When Alison Hahn retired as a nursery school teacher at Grace Lutheran Church in Uniondale, Long Island, she decided to use some of her free time to volunteer to serve families in Nassau County at The New LIFE Center food pantry located on the grounds of the church. “The work is very fulfilling, especially when I see how many people are grateful for all they receive each month,” said Alison. “I help people ‘shop’ in our little ‘store’.” When clients come into the Client Choice food pantry, they can pick foods from the shelves to build their meals. Alison makes healthy dietary suggestions, rotates the stock and checks items for expiration dates—anything she can do to create an environment in which everyone feels welcome. “I have become dear friends with some of the volunteers here and it makes volunteering that much more rewarding,” said Alison.

 

Getting Good Vibes

Nancy Rodriguez came to work for LSSNY more than two years ago, as part of an AARP partnership that places seniors in jobs that are matched to their skills and experience. Nancy says she “got good vibes” from being a part of the administration here at LSSNY. She was such an asset to the Advancement and Communications team that she was asked to come on as a paid, part-time employee, and she agreed. Nancy said, “I feel comfortable and happy here. Everyone in the office cares about what they do as they help one another get the job done.”

Foster Care Best Practices: A Partnership with the Annie E. Casey Foundation

 

Through our partnership with the Annie E. Casey Foundation, we exchanged ideas, connected with industry leaders and worked on concrete strategies to improve child welfare.
– Isabel Masch, LSSNY VP for Research & Quality Improvement

Lutheran Social Services of New York (LSSNY) is among 10 Lutheran organizations across the nation selected to participate in the Annie E. Casey Foundation (AECF) Results-Based Leadership Institute (RBLI), an opportunity made possible through Lutheran Services in America (LSA). RBLI is a leadership development program that is aimed at guiding LSA Child Youth and Families (CYF) network service providers to ensure that all children in the United States are nurtured and on a pathway to successful adulthood. The program puts particular emphasis on identifying and addressing disparities in the target populations.

Together, the organizations have committed to ensuring that “all children in the U.S. are nurtured and on a pathway to successful adulthood” by December 2017. LSSNY’s contribution to this outcome is to continue toward improving permanency outcomes for children in the family foster care program by promoting family engagement. Participants representing LSSNY are Isabel Masch, who heads the LSSNY Research and Quality Improvement (RQI) department, and Lisa-Marie Vargas, Director of Social Services in LSSNY Children’s Services Foster Care program.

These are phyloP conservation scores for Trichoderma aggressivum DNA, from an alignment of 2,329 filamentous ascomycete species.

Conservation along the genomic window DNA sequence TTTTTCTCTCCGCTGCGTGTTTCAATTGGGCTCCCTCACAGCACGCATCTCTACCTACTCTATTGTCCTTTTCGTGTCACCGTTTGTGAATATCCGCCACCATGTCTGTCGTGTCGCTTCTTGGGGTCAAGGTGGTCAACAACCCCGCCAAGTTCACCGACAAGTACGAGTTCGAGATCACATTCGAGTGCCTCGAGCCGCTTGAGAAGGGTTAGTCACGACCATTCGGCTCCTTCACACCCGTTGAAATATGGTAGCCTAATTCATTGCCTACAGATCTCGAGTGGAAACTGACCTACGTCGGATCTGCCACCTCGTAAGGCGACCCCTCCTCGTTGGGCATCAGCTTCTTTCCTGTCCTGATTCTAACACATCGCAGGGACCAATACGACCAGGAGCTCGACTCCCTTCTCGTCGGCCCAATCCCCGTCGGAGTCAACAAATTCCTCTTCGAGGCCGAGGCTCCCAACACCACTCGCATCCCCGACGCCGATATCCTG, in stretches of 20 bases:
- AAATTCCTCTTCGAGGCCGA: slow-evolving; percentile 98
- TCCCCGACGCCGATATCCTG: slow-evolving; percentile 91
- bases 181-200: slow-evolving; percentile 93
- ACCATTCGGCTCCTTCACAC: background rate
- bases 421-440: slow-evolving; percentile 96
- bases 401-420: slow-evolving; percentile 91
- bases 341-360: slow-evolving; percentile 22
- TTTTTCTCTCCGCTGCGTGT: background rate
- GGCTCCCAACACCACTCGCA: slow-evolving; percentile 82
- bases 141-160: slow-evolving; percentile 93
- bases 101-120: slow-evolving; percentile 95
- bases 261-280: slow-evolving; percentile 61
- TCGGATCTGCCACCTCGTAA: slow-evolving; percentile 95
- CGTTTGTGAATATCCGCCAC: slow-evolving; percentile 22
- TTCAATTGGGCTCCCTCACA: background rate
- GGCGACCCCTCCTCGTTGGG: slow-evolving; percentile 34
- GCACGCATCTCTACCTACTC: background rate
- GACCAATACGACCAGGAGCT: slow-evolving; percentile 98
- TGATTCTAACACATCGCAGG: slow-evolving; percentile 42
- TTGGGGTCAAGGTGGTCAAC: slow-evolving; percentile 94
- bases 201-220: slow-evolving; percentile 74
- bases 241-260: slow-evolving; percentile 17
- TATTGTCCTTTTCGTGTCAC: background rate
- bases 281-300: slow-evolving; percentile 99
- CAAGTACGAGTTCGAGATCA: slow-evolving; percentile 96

During the Foster Care Executive Directors meeting in March 2017, the NYC Administration for Children’s Services commended LSSNY’s Foster Care program for ranking 3rd out of 21 agencies serving children in family foster care for achieving the highest number of permanent foster care exits, and the number of children achieving reunification with their biological parents in FY 2016. “We facilitate movement of a child to a more stable environment that aligns with their needs. We also ensure that the family has the support they need to provide a safe environment for the child,” said Lisa-Marie.

RQI attributes the success in increasing LSSNY’s permanency rates to the dedicated commitment of Children’s Services leadership and staff. The goal is to use information identified through program data to improve approaches and methods in our organizational processes. According to Isabel, “our Children’s Services Foster Care team works relentlessly to improve the future growth of children in foster care. The data only tells a piece of the story. The RBLI model helps the administration and program to work collaboratively to develop a target performance outcome and discuss the measurable difference.” The progress is monitored using data related to specific performance measures and indicators that have been identified. In addition, there is an overarching aim of improving our collaborations with key stakeholders. Through the partnership with LSA and AECF, LSSNY is strengthening its approach to improving foster care permanency outcomes through concrete methodology grounded in the Results-Based Leadership Institute framework.